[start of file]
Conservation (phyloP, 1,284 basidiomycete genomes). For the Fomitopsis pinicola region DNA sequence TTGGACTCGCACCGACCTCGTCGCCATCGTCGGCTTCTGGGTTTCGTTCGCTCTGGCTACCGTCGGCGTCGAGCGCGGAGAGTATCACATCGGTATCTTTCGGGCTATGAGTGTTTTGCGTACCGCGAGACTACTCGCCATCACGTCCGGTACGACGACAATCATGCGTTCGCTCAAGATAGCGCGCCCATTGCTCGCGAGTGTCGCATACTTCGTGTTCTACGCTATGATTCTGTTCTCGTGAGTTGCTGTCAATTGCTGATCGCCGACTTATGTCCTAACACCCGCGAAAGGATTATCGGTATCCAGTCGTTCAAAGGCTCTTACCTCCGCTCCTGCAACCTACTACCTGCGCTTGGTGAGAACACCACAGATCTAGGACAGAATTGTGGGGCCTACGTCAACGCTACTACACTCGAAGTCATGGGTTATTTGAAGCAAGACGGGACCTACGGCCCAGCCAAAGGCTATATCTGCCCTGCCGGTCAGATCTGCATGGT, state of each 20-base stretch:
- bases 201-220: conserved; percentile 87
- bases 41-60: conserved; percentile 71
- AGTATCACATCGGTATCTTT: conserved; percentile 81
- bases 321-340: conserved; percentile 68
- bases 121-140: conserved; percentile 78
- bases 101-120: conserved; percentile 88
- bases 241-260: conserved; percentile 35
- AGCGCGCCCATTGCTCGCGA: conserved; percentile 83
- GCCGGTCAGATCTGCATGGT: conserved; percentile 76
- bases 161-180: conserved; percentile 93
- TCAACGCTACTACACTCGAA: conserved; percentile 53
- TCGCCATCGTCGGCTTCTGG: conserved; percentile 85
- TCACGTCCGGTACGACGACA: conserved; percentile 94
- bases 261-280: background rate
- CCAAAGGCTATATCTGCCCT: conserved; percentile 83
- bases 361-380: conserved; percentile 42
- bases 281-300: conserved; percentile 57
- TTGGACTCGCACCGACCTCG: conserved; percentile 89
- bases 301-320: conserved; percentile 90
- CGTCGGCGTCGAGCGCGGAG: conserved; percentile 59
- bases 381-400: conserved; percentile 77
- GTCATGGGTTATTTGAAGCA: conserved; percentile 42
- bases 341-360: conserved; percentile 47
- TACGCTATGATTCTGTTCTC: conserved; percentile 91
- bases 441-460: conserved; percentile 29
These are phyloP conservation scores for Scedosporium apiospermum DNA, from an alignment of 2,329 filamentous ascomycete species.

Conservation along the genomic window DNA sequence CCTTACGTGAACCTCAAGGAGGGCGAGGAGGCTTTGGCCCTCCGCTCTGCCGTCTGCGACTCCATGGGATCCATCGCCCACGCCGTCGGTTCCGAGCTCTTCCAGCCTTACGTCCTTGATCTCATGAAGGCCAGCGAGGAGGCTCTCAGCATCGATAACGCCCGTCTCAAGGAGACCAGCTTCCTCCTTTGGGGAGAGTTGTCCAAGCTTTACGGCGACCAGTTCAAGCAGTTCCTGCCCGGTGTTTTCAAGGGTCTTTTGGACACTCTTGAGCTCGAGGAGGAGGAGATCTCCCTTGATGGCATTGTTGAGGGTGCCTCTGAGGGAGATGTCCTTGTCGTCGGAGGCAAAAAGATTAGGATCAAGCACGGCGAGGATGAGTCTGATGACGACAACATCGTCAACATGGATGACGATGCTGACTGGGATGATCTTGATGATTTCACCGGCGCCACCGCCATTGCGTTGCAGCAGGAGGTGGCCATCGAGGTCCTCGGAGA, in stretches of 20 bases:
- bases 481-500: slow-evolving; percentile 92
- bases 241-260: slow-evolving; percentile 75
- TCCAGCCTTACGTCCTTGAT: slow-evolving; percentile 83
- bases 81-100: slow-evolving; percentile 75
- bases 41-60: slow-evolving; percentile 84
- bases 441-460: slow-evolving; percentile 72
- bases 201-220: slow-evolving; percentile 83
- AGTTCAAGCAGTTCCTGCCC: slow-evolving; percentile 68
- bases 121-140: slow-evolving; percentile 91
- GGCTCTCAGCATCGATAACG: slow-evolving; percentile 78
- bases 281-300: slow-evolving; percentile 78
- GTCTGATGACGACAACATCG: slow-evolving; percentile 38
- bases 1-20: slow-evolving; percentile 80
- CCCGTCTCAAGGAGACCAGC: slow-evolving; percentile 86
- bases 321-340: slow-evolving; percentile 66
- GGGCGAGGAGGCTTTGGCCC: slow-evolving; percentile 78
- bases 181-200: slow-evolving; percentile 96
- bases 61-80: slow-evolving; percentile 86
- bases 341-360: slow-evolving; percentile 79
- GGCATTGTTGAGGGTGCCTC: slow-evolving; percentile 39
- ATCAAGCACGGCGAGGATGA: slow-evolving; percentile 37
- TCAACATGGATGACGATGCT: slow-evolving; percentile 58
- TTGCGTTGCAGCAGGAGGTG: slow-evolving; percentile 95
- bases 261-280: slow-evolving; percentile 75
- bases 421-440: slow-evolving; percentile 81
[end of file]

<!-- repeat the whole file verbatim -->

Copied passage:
Conservation (phyloP, 1,284 basidiomycete genomes). For the Fomitopsis pinicola region DNA sequence TTGGACTCGCACCGACCTCGTCGCCATCGTCGGCTTCTGGGTTTCGTTCGCTCTGGCTACCGTCGGCGTCGAGCGCGGAGAGTATCACATCGGTATCTTTCGGGCTATGAGTGTTTTGCGTACCGCGAGACTACTCGCCATCACGTCCGGTACGACGACAATCATGCGTTCGCTCAAGATAGCGCGCCCATTGCTCGCGAGTGTCGCATACTTCGTGTTCTACGCTATGATTCTGTTCTCGTGAGTTGCTGTCAATTGCTGATCGCCGACTTATGTCCTAACACCCGCGAAAGGATTATCGGTATCCAGTCGTTCAAAGGCTCTTACCTCCGCTCCTGCAACCTACTACCTGCGCTTGGTGAGAACACCACAGATCTAGGACAGAATTGTGGGGCCTACGTCAACGCTACTACACTCGAAGTCATGGGTTATTTGAAGCAAGACGGGACCTACGGCCCAGCCAAAGGCTATATCTGCCCTGCCGGTCAGATCTGCATGGT, state of each 20-base stretch:
- bases 201-220: conserved; percentile 87
- bases 41-60: conserved; percentile 71
- AGTATCACATCGGTATCTTT: conserved; percentile 81
- bases 321-340: conserved; percentile 68
- bases 121-140: conserved; percentile 78
- bases 101-120: conserved; percentile 88
- bases 241-260: conserved; percentile 35
- AGCGCGCCCATTGCTCGCGA: conserved; percentile 83
- GCCGGTCAGATCTGCATGGT: conserved; percentile 76
- bases 161-180: conserved; percentile 93
- TCAACGCTACTACACTCGAA: conserved; percentile 53
- TCGCCATCGTCGGCTTCTGG: conserved; percentile 85
- TCACGTCCGGTACGACGACA: conserved; percentile 94
- bases 261-280: background rate
- CCAAAGGCTATATCTGCCCT: conserved; percentile 83
- bases 361-380: conserved; percentile 42
- bases 281-300: conserved; percentile 57
- TTGGACTCGCACCGACCTCG: conserved; percentile 89
- bases 301-320: conserved; percentile 90
- CGTCGGCGTCGAGCGCGGAG: conserved; percentile 59
- bases 381-400: conserved; percentile 77
- GTCATGGGTTATTTGAAGCA: conserved; percentile 42
- bases 341-360: conserved; percentile 47
- TACGCTATGATTCTGTTCTC: conserved; percentile 91
- bases 441-460: conserved; percentile 29
These are phyloP conservation scores for Scedosporium apiospermum DNA, from an alignment of 2,329 filamentous ascomycete species.

Conservation along the genomic window DNA sequence CCTTACGTGAACCTCAAGGAGGGCGAGGAGGCTTTGGCCCTCCGCTCTGCCGTCTGCGACTCCATGGGATCCATCGCCCACGCCGTCGGTTCCGAGCTCTTCCAGCCTTACGTCCTTGATCTCATGAAGGCCAGCGAGGAGGCTCTCAGCATCGATAACGCCCGTCTCAAGGAGACCAGCTTCCTCCTTTGGGGAGAGTTGTCCAAGCTTTACGGCGACCAGTTCAAGCAGTTCCTGCCCGGTGTTTTCAAGGGTCTTTTGGACACTCTTGAGCTCGAGGAGGAGGAGATCTCCCTTGATGGCATTGTTGAGGGTGCCTCTGAGGGAGATGTCCTTGTCGTCGGAGGCAAAAAGATTAGGATCAAGCACGGCGAGGATGAGTCTGATGACGACAACATCGTCAACATGGATGACGATGCTGACTGGGATGATCTTGATGATTTCACCGGCGCCACCGCCATTGCGTTGCAGCAGGAGGTGGCCATCGAGGTCCTCGGAGA, in stretches of 20 bases:
- bases 481-500: slow-evolving; percentile 92
- bases 241-260: slow-evolving; percentile 75
- TCCAGCCTTACGTCCTTGAT: slow-evolving; percentile 83
- bases 81-100: slow-evolving; percentile 75
- bases 41-60: slow-evolving; percentile 84
- bases 441-460: slow-evolving; percentile 72
- bases 201-220: slow-evolving; percentile 83
- AGTTCAAGCAGTTCCTGCCC: slow-evolving; percentile 68
- bases 121-140: slow-evolving; percentile 91
- GGCTCTCAGCATCGATAACG: slow-evolving; percentile 78
- bases 281-300: slow-evolving; percentile 78
- GTCTGATGACGACAACATCG: slow-evolving; percentile 38
- bases 1-20: slow-evolving; percentile 80
- CCCGTCTCAAGGAGACCAGC: slow-evolving; percentile 86
- bases 321-340: slow-evolving; percentile 66
- GGGCGAGGAGGCTTTGGCCC: slow-evolving; percentile 78
- bases 181-200: slow-evolving; percentile 96
- bases 61-80: slow-evolving; percentile 86
- bases 341-360: slow-evolving; percentile 79
- GGCATTGTTGAGGGTGCCTC: slow-evolving; percentile 39
- ATCAAGCACGGCGAGGATGA: slow-evolving; percentile 37
- TCAACATGGATGACGATGCT: slow-evolving; percentile 58
- TTGCGTTGCAGCAGGAGGTG: slow-evolving; percentile 95
- bases 261-280: slow-evolving; percentile 75
- bases 421-440: slow-evolving; percentile 81